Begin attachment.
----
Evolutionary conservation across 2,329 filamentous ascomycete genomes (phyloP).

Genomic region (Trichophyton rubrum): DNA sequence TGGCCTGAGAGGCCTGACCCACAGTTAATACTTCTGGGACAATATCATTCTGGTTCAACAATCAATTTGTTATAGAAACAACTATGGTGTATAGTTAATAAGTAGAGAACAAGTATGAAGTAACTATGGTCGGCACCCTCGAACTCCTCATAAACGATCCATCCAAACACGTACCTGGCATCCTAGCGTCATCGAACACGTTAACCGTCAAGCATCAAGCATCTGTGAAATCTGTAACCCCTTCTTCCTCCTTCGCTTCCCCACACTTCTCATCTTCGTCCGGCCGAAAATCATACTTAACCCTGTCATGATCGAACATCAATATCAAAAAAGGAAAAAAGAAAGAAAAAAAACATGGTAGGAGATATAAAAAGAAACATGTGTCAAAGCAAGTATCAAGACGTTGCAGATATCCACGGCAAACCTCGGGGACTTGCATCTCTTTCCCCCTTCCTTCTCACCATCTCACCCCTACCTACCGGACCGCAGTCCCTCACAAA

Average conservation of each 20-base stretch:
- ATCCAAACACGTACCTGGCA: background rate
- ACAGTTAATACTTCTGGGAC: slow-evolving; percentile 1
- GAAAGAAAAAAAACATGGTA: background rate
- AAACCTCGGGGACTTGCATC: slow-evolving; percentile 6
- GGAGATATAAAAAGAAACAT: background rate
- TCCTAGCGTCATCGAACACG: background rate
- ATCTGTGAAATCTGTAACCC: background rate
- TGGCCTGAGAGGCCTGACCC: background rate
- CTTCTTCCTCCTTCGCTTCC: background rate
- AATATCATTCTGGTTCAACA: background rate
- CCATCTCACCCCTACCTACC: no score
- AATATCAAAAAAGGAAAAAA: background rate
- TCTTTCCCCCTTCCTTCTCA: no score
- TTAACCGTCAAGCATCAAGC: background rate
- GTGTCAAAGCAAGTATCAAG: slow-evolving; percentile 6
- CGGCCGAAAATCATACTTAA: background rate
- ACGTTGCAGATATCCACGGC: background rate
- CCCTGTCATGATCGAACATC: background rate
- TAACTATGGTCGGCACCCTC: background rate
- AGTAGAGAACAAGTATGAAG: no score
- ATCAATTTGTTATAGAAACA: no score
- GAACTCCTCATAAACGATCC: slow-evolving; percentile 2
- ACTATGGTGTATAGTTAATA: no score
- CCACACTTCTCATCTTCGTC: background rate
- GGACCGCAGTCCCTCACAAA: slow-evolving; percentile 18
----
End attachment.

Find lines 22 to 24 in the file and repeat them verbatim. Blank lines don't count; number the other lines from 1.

- TAACTATGGTCGGCACCCTC: background rate
- AGTAGAGAACAAGTATGAAG: no score
- ATCAATTTGTTATAGAAACA: no score